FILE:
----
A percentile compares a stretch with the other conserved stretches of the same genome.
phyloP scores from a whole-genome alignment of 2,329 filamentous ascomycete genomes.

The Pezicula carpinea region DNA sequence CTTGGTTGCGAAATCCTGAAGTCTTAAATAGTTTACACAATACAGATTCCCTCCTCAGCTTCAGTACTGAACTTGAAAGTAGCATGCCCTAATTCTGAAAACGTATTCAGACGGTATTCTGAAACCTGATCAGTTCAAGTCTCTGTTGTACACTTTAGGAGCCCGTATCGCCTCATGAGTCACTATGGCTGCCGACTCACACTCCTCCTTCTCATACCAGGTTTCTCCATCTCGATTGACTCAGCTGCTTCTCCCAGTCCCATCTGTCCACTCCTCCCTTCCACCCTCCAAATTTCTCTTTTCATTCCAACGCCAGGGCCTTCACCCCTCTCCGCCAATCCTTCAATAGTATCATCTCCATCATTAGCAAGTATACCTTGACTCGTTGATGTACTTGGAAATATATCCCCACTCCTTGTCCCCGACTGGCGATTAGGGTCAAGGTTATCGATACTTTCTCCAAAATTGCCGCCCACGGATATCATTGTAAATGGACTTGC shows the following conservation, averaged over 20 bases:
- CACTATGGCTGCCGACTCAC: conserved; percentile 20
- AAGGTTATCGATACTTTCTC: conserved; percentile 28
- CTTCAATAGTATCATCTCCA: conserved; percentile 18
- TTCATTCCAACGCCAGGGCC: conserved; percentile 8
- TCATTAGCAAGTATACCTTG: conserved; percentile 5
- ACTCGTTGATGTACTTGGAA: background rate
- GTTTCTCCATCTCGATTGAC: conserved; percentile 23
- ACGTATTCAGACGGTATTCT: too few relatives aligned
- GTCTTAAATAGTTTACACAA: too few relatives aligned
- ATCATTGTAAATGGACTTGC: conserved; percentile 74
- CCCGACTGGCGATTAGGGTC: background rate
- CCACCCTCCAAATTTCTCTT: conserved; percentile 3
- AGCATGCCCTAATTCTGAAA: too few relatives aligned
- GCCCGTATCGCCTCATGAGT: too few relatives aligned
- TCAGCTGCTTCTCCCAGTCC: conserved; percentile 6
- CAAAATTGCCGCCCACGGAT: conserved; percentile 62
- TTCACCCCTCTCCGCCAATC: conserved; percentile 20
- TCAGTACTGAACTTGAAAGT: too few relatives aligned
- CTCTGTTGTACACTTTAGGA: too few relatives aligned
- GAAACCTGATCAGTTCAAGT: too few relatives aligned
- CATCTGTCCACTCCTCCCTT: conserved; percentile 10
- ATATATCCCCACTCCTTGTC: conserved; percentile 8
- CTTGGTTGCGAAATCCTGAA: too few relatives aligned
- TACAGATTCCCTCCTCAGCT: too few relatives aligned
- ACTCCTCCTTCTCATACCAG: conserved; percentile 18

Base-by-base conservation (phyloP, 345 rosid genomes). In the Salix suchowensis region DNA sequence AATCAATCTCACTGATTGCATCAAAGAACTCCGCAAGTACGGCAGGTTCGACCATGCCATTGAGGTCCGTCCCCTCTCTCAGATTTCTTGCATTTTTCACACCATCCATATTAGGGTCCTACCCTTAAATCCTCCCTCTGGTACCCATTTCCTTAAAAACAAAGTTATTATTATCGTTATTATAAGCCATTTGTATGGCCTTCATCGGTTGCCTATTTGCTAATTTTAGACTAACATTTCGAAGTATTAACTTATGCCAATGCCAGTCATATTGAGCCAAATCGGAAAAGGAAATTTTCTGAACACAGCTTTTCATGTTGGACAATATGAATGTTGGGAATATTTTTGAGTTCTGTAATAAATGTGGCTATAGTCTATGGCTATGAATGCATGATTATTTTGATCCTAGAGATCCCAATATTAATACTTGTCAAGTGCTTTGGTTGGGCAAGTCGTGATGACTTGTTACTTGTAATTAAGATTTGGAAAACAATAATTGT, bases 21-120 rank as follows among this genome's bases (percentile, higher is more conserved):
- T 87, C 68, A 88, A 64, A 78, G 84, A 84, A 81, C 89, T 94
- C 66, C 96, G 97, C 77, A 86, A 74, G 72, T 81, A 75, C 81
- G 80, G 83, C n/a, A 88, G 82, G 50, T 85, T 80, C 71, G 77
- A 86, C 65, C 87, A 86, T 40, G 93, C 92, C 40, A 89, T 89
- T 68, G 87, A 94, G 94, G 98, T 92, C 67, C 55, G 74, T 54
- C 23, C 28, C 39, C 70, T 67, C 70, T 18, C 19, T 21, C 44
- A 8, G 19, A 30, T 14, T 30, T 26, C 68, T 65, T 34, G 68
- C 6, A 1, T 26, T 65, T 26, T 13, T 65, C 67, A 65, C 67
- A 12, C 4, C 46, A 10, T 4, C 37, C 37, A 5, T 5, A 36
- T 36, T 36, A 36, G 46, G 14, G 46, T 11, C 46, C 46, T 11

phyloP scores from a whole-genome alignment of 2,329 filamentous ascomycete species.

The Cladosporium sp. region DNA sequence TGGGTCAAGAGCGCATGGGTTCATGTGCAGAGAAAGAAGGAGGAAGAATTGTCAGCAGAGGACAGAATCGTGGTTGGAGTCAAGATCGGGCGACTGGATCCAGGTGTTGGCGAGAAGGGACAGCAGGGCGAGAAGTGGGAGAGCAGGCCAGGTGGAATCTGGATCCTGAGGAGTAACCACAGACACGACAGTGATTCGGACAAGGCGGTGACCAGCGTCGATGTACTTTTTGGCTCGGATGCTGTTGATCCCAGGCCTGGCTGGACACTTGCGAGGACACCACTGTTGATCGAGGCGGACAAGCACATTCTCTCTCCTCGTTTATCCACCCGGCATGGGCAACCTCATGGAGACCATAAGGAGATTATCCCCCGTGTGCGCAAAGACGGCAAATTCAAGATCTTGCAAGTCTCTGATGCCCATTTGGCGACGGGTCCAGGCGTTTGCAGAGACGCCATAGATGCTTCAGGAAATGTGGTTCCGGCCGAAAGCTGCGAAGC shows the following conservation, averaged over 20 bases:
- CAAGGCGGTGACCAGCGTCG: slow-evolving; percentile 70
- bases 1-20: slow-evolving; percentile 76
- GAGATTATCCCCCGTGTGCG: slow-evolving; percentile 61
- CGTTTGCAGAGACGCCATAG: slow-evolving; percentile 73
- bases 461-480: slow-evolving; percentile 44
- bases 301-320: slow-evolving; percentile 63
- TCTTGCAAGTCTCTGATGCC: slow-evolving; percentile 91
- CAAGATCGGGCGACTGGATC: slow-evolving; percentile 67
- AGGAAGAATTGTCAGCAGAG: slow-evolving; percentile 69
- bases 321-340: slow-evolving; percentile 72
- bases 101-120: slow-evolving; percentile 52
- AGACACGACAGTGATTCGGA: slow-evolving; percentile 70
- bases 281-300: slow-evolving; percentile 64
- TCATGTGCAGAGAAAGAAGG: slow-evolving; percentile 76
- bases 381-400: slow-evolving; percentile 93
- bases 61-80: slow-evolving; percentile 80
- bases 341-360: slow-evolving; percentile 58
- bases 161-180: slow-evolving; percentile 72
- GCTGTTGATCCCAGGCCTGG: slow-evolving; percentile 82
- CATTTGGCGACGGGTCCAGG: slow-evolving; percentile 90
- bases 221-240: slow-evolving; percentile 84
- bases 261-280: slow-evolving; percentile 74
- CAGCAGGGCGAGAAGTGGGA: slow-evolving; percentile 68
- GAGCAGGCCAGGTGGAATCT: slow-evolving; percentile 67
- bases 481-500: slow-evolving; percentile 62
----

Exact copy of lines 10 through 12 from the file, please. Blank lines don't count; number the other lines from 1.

- GTTTCTCCATCTCGATTGAC: conserved; percentile 23
- ACGTATTCAGACGGTATTCT: too few relatives aligned
- GTCTTAAATAGTTTACACAA: too few relatives aligned